NEW YORK – Fox's parent company named Suzanne Scott's CEO on Thursday, giving the popular news network and its businesses the first leader since Roger Ailes was deceased expelled in 2016 under a cloud of accusations of sexual misconduct.
Scott, who has been with Fox News Channel since its launch in 1996, has recently been co-president of Fox News with David Abernethy. Abernethy, who also runs Fox-owned television stations, will return alone to that job. Jay Wallace was named president and executive editor of Fox News, giving him control of the editorial operations of the networks and reporting to Scott.
The moves came a day after 21st Century Fox announced that Lachlan Murdoch would become president and CEO of Aerodynamic Company.
Fox News Channel has thrived during the Trump administration, as has MSNBC, its ideological opposite during primetime programming. Despite losing Bill O & # 39; Reilly to accusations of sexual misconduct and Megyn Kelly to NBC, Fox's primetime lineup usually heads all cable networks in the rankings. Tucker Carlson and Laura Ingraham regularly attract Trump supporters, while Sean Hannity rules as a vocal supporter of Trump and regularly speaks to him on the phone, according to reports.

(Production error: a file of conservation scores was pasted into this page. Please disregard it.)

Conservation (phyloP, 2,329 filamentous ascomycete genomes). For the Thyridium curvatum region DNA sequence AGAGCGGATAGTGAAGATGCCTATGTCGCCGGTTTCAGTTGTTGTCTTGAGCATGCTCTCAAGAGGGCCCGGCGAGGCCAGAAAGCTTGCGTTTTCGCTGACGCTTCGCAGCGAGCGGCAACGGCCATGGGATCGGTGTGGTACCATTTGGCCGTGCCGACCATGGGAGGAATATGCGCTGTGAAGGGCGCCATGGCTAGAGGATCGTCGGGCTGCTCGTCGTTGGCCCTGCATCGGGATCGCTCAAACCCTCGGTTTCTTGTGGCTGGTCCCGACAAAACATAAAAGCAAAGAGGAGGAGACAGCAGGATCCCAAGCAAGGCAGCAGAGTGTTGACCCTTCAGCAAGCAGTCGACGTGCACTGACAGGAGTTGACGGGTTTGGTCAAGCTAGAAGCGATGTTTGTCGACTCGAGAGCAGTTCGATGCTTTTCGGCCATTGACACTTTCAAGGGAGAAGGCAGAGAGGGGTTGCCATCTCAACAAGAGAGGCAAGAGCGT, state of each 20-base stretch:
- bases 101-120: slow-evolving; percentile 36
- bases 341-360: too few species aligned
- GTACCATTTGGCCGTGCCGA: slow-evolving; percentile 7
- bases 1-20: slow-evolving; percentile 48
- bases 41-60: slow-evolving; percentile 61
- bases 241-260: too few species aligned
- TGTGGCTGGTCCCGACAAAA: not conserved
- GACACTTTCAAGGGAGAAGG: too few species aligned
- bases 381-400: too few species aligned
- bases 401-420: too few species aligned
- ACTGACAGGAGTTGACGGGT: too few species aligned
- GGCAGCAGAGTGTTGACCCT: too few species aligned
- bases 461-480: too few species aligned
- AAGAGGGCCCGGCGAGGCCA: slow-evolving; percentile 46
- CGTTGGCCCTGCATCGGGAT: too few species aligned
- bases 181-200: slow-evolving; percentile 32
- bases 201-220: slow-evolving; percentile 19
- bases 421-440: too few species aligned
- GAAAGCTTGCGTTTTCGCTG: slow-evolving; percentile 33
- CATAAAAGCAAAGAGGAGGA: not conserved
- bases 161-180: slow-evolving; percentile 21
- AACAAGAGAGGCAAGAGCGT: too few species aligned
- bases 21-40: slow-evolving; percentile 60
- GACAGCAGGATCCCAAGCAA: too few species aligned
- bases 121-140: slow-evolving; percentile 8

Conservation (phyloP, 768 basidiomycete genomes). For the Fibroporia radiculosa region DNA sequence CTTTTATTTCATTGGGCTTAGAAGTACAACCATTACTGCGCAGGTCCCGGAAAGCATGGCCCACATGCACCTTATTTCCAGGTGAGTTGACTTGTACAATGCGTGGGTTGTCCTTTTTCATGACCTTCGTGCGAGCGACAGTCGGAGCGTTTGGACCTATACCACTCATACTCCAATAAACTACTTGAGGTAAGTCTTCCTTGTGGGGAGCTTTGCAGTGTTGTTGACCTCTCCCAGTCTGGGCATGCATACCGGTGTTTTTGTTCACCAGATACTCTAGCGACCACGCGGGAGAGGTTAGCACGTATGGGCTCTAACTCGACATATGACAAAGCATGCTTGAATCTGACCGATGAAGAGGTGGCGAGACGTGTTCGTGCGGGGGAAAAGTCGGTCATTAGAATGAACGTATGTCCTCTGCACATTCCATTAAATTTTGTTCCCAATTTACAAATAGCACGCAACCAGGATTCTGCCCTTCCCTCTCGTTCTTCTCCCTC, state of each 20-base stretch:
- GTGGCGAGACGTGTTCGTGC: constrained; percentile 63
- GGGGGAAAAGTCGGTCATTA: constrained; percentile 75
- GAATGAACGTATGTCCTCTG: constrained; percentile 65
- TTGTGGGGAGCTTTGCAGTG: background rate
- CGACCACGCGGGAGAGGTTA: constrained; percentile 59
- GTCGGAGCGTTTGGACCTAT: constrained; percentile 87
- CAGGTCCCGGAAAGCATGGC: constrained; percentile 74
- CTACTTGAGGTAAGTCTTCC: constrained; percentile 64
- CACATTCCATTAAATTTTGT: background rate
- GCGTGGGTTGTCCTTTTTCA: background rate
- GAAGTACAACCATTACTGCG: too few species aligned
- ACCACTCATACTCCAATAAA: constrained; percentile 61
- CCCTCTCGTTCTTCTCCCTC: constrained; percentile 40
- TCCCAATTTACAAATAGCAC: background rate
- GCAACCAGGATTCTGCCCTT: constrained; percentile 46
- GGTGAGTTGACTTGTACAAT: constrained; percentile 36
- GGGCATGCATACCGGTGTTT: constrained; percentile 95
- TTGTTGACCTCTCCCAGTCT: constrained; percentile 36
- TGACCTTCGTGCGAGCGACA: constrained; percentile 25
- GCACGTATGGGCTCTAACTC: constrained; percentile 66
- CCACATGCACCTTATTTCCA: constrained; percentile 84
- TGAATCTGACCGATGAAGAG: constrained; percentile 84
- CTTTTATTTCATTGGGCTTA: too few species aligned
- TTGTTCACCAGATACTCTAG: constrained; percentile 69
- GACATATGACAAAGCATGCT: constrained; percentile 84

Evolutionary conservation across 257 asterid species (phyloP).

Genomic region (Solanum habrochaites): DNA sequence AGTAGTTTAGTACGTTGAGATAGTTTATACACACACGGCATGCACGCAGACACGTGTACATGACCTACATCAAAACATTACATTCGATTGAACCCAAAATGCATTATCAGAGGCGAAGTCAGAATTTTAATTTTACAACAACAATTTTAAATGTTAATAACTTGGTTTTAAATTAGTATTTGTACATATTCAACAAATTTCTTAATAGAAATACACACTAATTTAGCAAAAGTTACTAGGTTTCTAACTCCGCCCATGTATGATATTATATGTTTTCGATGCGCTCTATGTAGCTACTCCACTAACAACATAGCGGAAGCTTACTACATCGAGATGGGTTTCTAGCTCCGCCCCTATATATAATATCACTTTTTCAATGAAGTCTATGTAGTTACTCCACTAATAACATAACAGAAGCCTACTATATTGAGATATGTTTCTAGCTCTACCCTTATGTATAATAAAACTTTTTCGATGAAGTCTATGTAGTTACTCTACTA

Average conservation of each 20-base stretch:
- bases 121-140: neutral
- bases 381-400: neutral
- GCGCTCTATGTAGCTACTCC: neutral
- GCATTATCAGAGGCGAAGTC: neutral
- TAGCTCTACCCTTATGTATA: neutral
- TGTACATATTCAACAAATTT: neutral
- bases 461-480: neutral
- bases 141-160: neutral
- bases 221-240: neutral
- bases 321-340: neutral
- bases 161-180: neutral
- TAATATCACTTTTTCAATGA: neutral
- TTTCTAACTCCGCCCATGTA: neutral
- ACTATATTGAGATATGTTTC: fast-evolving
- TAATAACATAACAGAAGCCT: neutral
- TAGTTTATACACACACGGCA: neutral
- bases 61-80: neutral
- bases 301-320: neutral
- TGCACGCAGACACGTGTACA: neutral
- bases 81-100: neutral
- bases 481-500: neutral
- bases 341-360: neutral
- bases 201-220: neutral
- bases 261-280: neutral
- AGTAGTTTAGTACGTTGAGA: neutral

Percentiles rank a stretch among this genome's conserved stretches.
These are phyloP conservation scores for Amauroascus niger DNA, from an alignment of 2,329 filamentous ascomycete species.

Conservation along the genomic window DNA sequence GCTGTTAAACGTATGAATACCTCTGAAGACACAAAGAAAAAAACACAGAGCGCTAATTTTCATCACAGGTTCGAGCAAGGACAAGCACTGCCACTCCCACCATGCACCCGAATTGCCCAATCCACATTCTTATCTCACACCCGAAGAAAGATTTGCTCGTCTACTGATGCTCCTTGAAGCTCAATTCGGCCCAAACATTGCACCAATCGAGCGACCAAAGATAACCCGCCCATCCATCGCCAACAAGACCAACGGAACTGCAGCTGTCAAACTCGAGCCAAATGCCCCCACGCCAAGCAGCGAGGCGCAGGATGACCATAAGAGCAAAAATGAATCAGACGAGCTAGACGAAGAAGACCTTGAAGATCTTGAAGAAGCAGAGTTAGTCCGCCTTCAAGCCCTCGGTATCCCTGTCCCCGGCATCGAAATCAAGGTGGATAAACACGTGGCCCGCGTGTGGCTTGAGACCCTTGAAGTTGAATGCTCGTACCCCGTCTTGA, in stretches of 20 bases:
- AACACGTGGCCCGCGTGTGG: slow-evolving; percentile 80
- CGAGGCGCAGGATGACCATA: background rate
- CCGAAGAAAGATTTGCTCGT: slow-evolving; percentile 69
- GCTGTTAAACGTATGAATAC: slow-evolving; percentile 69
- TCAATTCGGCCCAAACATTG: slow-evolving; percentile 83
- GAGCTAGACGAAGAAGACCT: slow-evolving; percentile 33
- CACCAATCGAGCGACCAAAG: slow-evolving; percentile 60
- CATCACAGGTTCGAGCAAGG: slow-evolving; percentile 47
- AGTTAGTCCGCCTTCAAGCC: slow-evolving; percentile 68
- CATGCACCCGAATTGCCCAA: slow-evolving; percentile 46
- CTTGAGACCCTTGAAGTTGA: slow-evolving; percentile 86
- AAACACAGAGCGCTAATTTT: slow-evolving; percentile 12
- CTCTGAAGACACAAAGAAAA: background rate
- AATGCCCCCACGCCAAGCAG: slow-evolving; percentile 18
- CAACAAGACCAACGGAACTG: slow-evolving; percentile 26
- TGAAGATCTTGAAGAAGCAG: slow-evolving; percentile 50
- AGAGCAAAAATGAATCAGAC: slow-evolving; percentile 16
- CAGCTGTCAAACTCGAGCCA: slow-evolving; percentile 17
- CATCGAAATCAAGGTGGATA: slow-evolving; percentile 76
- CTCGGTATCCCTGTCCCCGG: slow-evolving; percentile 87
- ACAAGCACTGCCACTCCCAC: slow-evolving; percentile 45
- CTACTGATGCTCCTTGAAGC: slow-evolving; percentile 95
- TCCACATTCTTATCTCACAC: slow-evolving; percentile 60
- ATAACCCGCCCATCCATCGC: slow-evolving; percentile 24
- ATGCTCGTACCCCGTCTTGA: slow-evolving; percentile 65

It was also revealed this week that 21st Century Fox had signed into a $ 10 million deal with 18 former Fox News Channel employees who had sued the company for racial or gender discrimination.
That erases a concern of Scott's mind, and it's hard not to see the appointment of a woman for the role of Ailes once celebrated as sending a message in the #MeToo era.
But she is not a newcomer. Scott is well rooted in Fox's culture, since he migrated to the CNBC company, as did Ailes, and that will surely raise doubts about whether she was in a position to improve working conditions. She worked on Greta Van Susteren's show when she aired on Fox, and helped create the program "Outnumbered" that airs at noon, and the programs presented by Dana Perino and Martha MacCallum.
Scott, who was not available to comment, said in a statement that she is "incredibly honored and honored to assume this new role."
He will direct Fox while trying to maintain his dominance in a market where Newsmax and Sinclair Broadcasting Group become more aggressive in the search for a conservative audience.
She and Abernethy named a new leadership in Fox's human resources department and a new legal adviser when they were co-chairs. However, the selection of her and Wallace represented a clear thumbs up on how the network is running. Wallace has also been with Fox News Channel since its inception, and more recently has overseen network news operations. The promotion will also put him in charge of the opinion programming.
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